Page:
Top Concerns When Opening A Joint Bank Account

Married couples, couples that live together, and aging parents often ask themselves if it would be easier to have a joint bank account. For instances like paying bills and utilities, it can be a great way to simplify things. However, before taking the plunge, everyone should weigh the pros and the cons of opening a joint account.

How it Can Be Beneficial

For couples, this can set them up to have a greater awareness of their own financial situation and avoid unexpected surprises. With both people on the account, each person has access to account activity and can improve their ability to refrain from buying splurges. In doing so, it can make it easier for couples to stay on track when attempting to achieve certain financial goals.

For aging couples, it can mean avoiding a long legal battle. If your spouse or parent passes away, you can have access to the money in a joint account immediately. If you keep your accounts separate, you are going to have to refer to a will and go through a lengthy legal process to get your hands on the money.

Other pros of having a joint account as described by the article “Joint Bank Accounts: How and When They Work,” include both account holders being insured up to $250,000 by FDIC or NCUA insurance coverage, and the ability of adult children to monitor their aging parent’s expenses.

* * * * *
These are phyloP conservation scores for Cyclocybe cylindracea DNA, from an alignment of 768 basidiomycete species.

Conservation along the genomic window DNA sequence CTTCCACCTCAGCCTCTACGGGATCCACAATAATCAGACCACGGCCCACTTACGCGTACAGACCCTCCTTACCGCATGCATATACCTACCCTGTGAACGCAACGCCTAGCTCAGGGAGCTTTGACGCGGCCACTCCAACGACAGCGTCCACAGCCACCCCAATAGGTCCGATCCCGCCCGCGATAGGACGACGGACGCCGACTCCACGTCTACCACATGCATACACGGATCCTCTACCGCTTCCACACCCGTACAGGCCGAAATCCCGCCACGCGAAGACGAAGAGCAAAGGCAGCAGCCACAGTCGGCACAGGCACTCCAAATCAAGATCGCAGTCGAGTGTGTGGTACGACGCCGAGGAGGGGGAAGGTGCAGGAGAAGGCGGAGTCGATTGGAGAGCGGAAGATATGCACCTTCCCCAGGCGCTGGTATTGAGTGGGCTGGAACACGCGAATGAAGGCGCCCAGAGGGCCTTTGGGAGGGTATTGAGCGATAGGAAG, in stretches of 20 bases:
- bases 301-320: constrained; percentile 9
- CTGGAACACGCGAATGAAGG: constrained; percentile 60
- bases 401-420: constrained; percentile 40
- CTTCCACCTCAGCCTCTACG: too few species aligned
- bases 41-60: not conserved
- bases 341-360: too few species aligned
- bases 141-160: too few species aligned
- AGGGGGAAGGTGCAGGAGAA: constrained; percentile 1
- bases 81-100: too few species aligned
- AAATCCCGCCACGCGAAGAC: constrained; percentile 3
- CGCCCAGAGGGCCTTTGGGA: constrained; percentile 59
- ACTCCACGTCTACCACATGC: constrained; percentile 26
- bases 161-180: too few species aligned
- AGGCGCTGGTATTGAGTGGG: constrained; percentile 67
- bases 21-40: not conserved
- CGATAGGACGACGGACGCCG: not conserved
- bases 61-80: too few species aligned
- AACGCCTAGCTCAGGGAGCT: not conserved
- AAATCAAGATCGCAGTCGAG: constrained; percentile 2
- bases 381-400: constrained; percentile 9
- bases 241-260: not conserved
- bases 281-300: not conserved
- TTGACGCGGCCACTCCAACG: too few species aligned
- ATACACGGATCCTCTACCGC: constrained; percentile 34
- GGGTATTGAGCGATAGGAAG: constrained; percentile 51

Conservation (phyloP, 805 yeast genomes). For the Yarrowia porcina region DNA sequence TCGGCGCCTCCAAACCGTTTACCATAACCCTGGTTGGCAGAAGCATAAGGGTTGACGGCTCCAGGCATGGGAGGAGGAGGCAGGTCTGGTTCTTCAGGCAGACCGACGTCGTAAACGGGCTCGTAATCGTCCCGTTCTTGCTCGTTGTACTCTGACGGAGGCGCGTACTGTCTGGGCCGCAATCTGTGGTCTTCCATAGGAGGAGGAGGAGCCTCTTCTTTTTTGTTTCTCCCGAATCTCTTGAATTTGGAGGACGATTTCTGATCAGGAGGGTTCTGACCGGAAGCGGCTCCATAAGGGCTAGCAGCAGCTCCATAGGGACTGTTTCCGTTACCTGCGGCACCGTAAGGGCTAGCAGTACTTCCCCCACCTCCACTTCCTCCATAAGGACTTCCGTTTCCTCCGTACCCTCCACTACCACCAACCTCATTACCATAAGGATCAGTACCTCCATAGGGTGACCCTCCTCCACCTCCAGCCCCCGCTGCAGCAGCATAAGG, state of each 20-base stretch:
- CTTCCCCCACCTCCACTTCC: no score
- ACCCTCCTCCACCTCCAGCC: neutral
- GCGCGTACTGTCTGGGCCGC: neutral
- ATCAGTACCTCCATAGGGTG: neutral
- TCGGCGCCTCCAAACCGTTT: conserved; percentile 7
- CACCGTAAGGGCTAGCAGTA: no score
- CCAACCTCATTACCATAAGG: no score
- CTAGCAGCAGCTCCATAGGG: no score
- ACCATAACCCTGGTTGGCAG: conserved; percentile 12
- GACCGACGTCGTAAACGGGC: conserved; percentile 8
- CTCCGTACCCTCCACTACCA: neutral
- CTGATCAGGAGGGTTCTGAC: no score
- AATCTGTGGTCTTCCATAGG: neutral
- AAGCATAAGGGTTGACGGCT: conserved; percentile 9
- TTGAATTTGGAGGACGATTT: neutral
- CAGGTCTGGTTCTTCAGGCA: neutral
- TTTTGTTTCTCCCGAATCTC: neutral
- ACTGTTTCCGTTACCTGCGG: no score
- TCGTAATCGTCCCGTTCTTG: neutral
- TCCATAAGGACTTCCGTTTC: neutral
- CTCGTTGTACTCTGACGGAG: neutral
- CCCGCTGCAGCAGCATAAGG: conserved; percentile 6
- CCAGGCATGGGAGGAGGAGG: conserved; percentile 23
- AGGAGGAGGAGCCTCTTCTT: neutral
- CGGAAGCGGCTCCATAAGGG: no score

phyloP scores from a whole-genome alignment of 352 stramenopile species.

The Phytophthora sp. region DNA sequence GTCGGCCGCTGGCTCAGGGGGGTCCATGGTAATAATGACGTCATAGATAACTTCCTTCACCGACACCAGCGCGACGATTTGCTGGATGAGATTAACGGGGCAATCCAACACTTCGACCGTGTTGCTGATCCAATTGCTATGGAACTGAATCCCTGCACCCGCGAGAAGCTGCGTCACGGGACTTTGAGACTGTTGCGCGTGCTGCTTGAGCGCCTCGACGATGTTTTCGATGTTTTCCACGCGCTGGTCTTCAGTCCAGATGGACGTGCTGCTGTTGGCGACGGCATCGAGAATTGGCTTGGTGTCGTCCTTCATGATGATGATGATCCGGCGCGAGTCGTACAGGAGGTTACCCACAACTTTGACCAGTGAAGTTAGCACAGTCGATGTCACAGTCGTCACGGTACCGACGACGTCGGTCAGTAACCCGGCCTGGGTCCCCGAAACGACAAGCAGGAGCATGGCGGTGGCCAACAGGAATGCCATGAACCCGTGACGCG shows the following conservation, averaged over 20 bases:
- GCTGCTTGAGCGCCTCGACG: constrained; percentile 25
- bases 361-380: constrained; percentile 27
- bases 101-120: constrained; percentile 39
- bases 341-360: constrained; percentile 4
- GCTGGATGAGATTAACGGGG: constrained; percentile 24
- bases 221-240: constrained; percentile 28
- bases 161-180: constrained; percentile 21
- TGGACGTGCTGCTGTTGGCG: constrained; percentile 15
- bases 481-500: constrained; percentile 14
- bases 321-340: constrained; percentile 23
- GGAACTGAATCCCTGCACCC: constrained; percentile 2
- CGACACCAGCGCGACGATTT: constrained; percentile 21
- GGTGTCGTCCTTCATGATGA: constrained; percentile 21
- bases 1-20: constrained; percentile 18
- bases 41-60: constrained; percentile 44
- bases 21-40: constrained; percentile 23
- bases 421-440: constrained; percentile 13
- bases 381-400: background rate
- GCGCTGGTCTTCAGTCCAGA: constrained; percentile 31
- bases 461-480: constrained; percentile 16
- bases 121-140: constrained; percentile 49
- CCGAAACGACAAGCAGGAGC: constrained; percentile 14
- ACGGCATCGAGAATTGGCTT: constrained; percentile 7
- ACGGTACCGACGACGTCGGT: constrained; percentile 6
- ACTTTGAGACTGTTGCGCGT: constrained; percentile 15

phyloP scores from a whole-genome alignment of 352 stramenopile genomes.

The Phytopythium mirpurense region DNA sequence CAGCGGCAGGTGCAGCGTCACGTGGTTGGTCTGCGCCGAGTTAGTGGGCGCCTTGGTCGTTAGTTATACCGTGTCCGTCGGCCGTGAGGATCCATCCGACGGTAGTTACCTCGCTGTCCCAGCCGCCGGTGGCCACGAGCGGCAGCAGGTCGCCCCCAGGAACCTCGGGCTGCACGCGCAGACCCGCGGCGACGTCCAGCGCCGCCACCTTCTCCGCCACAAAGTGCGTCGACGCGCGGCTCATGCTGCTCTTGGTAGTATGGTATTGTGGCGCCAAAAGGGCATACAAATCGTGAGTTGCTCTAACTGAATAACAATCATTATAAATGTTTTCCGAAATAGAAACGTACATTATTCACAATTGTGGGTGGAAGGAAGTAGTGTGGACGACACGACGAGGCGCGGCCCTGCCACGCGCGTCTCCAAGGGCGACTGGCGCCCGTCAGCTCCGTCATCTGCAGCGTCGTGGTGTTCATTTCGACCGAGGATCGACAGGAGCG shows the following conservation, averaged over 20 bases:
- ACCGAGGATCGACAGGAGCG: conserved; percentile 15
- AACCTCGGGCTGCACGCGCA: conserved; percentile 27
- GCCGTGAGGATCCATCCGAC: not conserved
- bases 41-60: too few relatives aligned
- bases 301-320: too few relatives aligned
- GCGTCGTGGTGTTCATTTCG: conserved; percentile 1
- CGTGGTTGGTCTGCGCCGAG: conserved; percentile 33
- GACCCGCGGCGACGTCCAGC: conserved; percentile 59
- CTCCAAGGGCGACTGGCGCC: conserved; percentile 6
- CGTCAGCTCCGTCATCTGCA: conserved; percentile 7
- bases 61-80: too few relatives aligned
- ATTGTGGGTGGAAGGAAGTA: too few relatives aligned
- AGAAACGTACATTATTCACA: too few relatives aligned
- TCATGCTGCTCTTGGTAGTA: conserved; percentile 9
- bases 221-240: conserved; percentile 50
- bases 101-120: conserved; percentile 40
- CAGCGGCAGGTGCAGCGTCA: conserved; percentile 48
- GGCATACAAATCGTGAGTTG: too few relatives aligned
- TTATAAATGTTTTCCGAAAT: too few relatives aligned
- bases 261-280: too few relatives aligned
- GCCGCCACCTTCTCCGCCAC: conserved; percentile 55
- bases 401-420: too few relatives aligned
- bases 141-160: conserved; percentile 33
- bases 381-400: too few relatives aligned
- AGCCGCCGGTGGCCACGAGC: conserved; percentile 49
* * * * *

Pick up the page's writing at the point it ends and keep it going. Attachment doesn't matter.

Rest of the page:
How it Can Lead to Headaches

Recently married couples that have a joint bank account may run into certain problems. If they do not communicate effectively with each other about their account activity, this can lead to arguments over someone’s spending habits. Moreover, if one spouse enters into the marriage with unpaid debts, the account can be used to settle these debts, even if the majority of the money does not belong to the person with the debt.

Another issue that can arise is how to close the account if the relationship ends. Since both people have access to the account, either one can drain the money completely. Although this is the worst-case scenario, deciding how to close the account civilly will be a stressful situation regardless.

And finally, some parents may decide to open an account with one of their children. This can help you monitor their spending more effectively but can become detrimental if they become too reliant on you to replenish the account. Moreover, as they get older, they will want more independence, which can put unnecessary strain on your relationship.

The Freedom of Separate Accounts

For couples that aren’t married or are early in their relationship, retaining separate bank accounts may be the best option. As your parents age, or you grow older with your spouse, joint bank accounts may make more sense. Really think deeply about your situation and go into the creation of this account with maximum transparency. Communication and knowing each other’s current financial standing is crucial to the success of maintaining a joint account.